must be a connection between the assistance provided and the resulting violations of the
core provisions of the TSR.” United States v. Dish Network, L.L.C., 667 F. Supp. 2d 952,
961 (C.D. Ill. 2009) (substantial assistance found where defendant paid dealers to
engage in telemarketing that violated TSR and allegedly knew or consciously avoided
knowledge of violations).
1. Rule 9(b) Does not Apply to the FTC’s Claims
The GTLI Defendants, along with Tow and Schwartz, argue the claims in the
amended complaint sound in fraud and thus require application of the heightened
pleading standard of Fed. R. Civ. P. 9(b), which the factual allegations in the complaint
fail to meet. GTLI’s Mem. at 4-6; Tow’s Mem. at 4-7.5 It is true that there is a split in
authority regarding whether claims brought under the FTC Act and, by extension, the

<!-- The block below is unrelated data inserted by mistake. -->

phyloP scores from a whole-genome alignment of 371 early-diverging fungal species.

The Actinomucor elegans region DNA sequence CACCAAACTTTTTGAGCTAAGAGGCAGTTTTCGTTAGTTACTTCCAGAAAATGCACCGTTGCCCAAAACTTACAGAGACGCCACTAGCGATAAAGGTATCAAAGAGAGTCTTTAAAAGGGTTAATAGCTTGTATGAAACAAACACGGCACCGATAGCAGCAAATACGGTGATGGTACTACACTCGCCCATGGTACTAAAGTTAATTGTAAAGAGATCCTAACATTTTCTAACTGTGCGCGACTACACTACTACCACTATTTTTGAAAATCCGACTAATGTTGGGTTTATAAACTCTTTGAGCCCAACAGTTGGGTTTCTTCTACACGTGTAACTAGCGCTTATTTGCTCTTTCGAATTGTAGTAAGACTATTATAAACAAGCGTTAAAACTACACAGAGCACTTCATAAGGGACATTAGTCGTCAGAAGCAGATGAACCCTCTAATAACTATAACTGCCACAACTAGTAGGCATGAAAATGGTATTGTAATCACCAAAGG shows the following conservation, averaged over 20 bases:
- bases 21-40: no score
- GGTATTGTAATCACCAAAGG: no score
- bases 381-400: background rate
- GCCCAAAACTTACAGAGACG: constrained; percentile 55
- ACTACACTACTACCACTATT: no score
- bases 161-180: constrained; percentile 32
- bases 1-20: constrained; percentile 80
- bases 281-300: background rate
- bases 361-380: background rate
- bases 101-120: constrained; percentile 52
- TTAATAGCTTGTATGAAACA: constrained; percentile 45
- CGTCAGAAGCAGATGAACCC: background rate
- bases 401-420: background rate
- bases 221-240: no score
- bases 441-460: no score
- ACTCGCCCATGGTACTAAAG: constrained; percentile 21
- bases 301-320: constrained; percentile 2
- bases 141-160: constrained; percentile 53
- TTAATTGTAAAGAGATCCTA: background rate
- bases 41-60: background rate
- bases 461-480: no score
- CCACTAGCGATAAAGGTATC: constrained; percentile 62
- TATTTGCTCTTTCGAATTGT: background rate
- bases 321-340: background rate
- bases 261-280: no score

TSR require application of Fed. R. Civ. P. 9(b), compare Fed. Trade Comm’n v. Lights of
Am., Inc., 760 F. Supp. 2d 848, 854 (C.D. Cal. 2010) (concluding that “Rule 9(b) applies
to claims for violation of the FTC Act”), with Fed. Trade Comm’n v. Freecom Commc’ns,
Fed. R. Civ. P. 9(b) provides that “[i]n alleging fraud or mistake, a party must
state with particularity the circumstances constituting fraud or mistake. Malice, intent,
knowledge, and other conditions of a person’s mind may be alleged generally.”
Inc., 401 F.3d 1192, 1204 n.7 (10th Cir. 2005) (noting in dicta that “[a] § 5 claim simply
is not a claim of fraud as that term is commonly understood or as contemplated by Rule
9(b), . . . . Unlike the elements of common law fraud, the FTC need not prove scienter,
reliance, or injury to establish a § 5 violation” (collecting cases)), and Fed. Trade
Comm’n v. Medical Billers Network, Inc., 543 F. Supp. 2d 283, 314 (S.D.N.Y. 2008)
(expressing doubt in dicta as to the applicability of Rule 9(b) to claim alleging violation
of TSR); see generally 2-9 James W. Moore, Moore’s Federal Practice, § 9.03[e] (3d ed.
1997) (discussing split in authority). But the Court has already considered and rejected
the contention that the claims in the amended complaint sound in fraud. Order at 9